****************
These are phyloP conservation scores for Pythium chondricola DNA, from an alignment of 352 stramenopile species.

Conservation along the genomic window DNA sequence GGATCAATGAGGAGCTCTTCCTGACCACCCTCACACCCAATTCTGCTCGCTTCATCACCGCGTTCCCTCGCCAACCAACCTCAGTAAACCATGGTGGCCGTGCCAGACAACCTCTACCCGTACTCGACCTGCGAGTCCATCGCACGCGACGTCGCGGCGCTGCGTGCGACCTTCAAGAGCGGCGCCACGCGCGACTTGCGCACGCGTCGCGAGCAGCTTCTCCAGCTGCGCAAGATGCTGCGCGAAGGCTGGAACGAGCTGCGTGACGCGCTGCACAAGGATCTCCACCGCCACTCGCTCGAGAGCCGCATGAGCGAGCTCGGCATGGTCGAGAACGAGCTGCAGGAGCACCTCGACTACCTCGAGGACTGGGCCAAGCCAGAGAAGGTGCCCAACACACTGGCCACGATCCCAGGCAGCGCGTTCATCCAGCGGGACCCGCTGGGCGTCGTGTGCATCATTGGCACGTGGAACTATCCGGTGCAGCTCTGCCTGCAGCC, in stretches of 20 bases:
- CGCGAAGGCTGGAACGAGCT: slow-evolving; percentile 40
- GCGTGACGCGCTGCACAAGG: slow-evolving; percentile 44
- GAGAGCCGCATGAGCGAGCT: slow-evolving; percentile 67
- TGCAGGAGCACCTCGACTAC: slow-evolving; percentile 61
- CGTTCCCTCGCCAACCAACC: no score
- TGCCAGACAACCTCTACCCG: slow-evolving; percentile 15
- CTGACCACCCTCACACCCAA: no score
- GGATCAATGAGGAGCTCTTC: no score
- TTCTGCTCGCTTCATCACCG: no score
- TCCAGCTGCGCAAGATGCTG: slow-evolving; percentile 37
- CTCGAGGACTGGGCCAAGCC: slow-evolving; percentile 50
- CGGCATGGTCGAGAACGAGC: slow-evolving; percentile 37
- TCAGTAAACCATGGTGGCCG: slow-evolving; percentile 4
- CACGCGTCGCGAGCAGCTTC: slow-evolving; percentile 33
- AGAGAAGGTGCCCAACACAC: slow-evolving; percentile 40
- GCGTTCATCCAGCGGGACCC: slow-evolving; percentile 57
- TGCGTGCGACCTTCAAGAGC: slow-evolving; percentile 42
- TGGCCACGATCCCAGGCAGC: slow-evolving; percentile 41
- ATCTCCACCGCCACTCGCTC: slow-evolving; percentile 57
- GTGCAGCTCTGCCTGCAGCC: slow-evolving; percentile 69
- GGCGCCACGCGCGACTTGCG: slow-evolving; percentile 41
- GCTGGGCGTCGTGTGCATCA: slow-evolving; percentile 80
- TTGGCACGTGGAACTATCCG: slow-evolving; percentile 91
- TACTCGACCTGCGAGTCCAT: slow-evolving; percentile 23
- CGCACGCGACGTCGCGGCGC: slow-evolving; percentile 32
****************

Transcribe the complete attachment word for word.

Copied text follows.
These are phyloP conservation scores for Pythium chondricola DNA, from an alignment of 352 stramenopile species.

Conservation along the genomic window DNA sequence GGATCAATGAGGAGCTCTTCCTGACCACCCTCACACCCAATTCTGCTCGCTTCATCACCGCGTTCCCTCGCCAACCAACCTCAGTAAACCATGGTGGCCGTGCCAGACAACCTCTACCCGTACTCGACCTGCGAGTCCATCGCACGCGACGTCGCGGCGCTGCGTGCGACCTTCAAGAGCGGCGCCACGCGCGACTTGCGCACGCGTCGCGAGCAGCTTCTCCAGCTGCGCAAGATGCTGCGCGAAGGCTGGAACGAGCTGCGTGACGCGCTGCACAAGGATCTCCACCGCCACTCGCTCGAGAGCCGCATGAGCGAGCTCGGCATGGTCGAGAACGAGCTGCAGGAGCACCTCGACTACCTCGAGGACTGGGCCAAGCCAGAGAAGGTGCCCAACACACTGGCCACGATCCCAGGCAGCGCGTTCATCCAGCGGGACCCGCTGGGCGTCGTGTGCATCATTGGCACGTGGAACTATCCGGTGCAGCTCTGCCTGCAGCC, in stretches of 20 bases:
- CGCGAAGGCTGGAACGAGCT: slow-evolving; percentile 40
- GCGTGACGCGCTGCACAAGG: slow-evolving; percentile 44
- GAGAGCCGCATGAGCGAGCT: slow-evolving; percentile 67
- TGCAGGAGCACCTCGACTAC: slow-evolving; percentile 61
- CGTTCCCTCGCCAACCAACC: no score
- TGCCAGACAACCTCTACCCG: slow-evolving; percentile 15
- CTGACCACCCTCACACCCAA: no score
- GGATCAATGAGGAGCTCTTC: no score
- TTCTGCTCGCTTCATCACCG: no score
- TCCAGCTGCGCAAGATGCTG: slow-evolving; percentile 37
- CTCGAGGACTGGGCCAAGCC: slow-evolving; percentile 50
- CGGCATGGTCGAGAACGAGC: slow-evolving; percentile 37
- TCAGTAAACCATGGTGGCCG: slow-evolving; percentile 4
- CACGCGTCGCGAGCAGCTTC: slow-evolving; percentile 33
- AGAGAAGGTGCCCAACACAC: slow-evolving; percentile 40
- GCGTTCATCCAGCGGGACCC: slow-evolving; percentile 57
- TGCGTGCGACCTTCAAGAGC: slow-evolving; percentile 42
- TGGCCACGATCCCAGGCAGC: slow-evolving; percentile 41
- ATCTCCACCGCCACTCGCTC: slow-evolving; percentile 57
- GTGCAGCTCTGCCTGCAGCC: slow-evolving; percentile 69
- GGCGCCACGCGCGACTTGCG: slow-evolving; percentile 41
- GCTGGGCGTCGTGTGCATCA: slow-evolving; percentile 80
- TTGGCACGTGGAACTATCCG: slow-evolving; percentile 91
- TACTCGACCTGCGAGTCCAT: slow-evolving; percentile 23
- CGCACGCGACGTCGCGGCGC: slow-evolving; percentile 32